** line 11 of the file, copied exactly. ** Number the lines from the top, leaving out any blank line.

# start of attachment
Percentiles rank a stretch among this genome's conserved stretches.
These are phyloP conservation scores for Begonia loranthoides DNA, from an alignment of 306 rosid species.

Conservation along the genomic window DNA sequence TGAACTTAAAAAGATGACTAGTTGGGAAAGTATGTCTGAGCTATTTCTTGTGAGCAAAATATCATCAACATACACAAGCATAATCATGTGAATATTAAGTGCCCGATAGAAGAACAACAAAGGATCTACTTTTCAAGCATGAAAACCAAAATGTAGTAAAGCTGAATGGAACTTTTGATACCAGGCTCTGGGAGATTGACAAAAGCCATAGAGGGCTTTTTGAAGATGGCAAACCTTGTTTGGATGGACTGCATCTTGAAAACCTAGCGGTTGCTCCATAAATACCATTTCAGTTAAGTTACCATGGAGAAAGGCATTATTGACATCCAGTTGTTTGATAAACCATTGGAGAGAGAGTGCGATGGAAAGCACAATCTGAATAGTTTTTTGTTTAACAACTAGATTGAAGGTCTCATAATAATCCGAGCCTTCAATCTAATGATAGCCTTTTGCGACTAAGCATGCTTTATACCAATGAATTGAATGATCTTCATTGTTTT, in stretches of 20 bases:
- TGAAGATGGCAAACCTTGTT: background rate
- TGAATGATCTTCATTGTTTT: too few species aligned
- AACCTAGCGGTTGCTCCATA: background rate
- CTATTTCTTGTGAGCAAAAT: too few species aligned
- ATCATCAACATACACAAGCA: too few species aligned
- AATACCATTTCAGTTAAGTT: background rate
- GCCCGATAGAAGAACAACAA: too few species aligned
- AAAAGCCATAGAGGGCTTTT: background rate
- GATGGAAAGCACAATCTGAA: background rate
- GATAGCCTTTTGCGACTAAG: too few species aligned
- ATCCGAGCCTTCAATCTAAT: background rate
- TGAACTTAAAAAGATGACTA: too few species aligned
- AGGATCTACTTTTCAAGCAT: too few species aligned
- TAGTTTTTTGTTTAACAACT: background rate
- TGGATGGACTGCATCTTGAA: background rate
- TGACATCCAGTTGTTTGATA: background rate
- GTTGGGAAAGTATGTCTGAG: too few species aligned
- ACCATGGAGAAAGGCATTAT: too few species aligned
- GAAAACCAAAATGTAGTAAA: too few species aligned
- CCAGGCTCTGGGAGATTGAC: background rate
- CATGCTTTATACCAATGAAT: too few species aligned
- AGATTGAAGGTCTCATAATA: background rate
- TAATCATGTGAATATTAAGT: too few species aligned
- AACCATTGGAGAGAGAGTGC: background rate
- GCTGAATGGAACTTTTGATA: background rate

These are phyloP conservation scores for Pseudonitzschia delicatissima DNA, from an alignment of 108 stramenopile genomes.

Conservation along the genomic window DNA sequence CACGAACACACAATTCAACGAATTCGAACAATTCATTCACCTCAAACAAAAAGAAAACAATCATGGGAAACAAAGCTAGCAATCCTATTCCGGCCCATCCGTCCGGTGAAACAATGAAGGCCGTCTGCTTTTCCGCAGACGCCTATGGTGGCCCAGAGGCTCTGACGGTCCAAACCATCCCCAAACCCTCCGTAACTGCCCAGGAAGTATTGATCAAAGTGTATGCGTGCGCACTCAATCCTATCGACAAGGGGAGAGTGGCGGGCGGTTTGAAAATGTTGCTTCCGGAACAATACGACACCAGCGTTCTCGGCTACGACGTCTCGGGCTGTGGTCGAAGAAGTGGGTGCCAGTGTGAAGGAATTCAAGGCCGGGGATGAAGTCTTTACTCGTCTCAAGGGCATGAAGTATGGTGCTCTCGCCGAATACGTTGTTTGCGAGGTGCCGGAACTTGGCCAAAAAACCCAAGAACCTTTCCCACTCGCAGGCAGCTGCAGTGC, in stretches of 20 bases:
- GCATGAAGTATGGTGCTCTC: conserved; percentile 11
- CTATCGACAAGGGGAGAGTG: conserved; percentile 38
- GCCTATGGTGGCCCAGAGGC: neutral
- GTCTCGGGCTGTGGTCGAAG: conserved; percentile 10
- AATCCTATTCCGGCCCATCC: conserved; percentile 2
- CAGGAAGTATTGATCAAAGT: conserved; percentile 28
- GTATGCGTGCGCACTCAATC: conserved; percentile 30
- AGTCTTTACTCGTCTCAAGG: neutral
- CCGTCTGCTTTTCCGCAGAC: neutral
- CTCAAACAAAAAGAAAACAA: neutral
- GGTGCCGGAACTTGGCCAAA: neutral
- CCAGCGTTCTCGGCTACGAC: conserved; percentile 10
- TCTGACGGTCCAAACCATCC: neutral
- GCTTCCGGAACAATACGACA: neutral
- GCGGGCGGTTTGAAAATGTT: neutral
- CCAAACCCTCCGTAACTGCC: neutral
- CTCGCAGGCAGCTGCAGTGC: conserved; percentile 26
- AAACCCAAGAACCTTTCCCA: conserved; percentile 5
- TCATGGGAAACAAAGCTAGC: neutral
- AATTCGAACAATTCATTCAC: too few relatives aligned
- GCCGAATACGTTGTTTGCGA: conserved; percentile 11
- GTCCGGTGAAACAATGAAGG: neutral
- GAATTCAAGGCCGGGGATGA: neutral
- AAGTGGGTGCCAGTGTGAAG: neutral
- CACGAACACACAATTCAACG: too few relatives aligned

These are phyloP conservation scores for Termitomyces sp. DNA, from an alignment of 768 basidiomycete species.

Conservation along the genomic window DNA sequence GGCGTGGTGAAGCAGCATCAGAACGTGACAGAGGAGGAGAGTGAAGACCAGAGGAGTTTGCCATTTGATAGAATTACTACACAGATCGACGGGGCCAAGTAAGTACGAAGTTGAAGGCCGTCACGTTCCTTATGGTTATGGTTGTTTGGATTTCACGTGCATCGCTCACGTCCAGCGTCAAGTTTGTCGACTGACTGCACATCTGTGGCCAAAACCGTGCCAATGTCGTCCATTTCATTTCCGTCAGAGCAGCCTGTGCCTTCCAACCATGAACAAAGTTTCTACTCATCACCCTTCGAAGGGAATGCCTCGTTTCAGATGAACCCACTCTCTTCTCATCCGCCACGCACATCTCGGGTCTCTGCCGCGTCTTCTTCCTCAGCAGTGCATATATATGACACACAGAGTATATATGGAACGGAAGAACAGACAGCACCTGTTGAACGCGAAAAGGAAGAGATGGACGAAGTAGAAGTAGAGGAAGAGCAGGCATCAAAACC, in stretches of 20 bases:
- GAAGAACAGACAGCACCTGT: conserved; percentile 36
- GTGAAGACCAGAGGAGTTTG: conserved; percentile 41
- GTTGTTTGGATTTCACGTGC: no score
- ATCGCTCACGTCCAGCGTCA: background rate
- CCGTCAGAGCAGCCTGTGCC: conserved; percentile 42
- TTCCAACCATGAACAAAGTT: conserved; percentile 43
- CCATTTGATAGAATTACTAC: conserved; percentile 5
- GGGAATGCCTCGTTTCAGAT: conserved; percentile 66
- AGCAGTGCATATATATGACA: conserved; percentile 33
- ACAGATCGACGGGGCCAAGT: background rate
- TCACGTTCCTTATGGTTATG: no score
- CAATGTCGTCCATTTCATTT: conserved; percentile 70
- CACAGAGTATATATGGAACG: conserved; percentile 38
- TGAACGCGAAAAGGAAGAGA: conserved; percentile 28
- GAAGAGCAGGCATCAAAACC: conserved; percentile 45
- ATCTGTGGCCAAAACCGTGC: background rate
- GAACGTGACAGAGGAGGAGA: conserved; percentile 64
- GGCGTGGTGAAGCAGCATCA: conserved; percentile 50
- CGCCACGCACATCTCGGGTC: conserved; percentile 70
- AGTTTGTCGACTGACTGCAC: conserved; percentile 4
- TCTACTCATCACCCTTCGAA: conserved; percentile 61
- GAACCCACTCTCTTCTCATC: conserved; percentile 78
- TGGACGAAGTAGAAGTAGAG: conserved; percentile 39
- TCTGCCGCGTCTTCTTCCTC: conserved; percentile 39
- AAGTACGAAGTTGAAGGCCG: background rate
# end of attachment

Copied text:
- AAAAGCCATAGAGGGCTTTT: background rate